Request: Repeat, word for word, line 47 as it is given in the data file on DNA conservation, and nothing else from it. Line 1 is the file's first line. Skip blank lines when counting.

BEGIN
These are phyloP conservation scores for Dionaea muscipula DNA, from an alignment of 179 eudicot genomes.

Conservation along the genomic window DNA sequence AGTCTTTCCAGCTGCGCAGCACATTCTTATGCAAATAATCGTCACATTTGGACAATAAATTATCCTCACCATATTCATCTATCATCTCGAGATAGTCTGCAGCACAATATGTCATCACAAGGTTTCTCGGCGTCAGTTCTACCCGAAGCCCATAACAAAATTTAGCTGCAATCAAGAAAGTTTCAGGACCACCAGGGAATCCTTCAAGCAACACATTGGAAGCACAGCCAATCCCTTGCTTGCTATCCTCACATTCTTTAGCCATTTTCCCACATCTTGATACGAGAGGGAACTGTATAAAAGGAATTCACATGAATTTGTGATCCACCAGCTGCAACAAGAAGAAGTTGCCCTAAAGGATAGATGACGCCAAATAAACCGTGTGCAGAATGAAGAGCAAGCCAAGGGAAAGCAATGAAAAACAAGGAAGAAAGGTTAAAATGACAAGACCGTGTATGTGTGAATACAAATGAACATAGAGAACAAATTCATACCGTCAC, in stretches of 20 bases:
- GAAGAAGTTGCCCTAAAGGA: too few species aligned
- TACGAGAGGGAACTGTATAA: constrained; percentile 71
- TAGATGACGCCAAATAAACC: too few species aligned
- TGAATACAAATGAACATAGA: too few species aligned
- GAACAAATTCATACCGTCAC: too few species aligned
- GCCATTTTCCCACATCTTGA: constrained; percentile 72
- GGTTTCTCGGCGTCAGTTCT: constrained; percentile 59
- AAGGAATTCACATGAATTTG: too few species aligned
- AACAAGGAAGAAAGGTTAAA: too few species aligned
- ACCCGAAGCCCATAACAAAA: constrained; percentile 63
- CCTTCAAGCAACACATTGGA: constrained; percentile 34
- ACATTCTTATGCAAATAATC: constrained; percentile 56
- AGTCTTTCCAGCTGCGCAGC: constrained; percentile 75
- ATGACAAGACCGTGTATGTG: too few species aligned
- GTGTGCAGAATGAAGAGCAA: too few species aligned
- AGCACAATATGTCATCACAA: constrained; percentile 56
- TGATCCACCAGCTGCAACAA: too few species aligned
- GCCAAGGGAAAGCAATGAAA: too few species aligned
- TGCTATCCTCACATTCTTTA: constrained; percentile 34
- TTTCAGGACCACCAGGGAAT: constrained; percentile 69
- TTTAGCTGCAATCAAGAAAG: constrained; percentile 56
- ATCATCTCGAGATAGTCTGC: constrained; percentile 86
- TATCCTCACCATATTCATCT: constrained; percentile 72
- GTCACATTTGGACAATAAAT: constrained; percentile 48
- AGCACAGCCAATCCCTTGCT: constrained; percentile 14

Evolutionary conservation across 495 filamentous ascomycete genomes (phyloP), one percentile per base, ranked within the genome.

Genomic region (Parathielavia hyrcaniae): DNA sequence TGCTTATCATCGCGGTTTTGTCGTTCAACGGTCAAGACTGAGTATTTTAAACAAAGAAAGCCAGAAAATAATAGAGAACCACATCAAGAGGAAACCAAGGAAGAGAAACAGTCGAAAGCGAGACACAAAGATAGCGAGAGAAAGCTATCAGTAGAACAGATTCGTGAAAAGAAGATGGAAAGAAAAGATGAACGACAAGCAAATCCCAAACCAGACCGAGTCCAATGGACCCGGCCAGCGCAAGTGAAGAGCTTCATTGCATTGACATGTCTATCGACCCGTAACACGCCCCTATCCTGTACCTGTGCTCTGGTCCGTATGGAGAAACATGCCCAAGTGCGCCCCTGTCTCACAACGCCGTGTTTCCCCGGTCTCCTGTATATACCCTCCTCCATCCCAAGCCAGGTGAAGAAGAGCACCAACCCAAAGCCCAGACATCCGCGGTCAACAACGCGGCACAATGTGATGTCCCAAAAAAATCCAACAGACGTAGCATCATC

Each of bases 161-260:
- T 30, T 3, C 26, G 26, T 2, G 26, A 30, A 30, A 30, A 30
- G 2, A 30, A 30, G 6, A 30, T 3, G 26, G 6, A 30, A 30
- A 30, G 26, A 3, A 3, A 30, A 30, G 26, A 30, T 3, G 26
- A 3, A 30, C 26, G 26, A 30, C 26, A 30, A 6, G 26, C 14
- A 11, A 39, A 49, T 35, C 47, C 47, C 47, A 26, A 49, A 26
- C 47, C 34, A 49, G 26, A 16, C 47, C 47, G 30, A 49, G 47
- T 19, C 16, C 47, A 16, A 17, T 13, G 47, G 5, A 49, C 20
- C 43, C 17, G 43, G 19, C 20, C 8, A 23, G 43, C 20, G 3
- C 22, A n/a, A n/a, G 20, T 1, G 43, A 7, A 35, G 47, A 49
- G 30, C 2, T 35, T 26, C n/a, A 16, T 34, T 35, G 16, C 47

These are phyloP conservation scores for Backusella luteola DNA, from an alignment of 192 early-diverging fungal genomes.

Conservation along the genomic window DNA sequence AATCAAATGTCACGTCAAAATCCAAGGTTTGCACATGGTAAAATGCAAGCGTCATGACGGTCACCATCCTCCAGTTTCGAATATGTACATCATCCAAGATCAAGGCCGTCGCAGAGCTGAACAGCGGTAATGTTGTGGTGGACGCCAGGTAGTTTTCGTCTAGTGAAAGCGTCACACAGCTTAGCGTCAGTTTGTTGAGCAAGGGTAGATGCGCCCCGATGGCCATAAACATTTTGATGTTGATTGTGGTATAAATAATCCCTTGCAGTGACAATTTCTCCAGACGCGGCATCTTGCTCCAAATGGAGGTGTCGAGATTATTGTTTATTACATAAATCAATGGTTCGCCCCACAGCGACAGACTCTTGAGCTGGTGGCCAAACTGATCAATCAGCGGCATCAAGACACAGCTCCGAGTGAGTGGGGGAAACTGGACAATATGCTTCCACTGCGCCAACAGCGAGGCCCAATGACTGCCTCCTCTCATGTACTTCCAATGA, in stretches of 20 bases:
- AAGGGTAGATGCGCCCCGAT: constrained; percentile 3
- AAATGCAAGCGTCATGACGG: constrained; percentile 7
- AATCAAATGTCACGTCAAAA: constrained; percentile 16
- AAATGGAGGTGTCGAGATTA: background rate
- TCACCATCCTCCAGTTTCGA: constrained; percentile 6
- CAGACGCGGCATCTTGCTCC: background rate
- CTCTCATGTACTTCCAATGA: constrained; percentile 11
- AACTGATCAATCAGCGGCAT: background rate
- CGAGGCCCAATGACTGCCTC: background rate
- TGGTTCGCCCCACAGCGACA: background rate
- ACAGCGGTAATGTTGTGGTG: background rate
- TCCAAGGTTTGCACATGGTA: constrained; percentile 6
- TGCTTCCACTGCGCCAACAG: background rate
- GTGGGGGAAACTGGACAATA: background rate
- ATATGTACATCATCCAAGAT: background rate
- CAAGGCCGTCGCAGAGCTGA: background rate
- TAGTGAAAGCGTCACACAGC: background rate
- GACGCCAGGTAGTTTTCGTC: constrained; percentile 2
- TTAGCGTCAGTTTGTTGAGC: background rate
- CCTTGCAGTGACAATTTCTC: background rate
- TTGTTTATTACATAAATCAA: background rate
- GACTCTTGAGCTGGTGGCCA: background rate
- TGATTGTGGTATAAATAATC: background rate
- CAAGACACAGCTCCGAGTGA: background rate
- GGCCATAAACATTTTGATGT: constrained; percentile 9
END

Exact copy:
- TCACCATCCTCCAGTTTCGA: constrained; percentile 6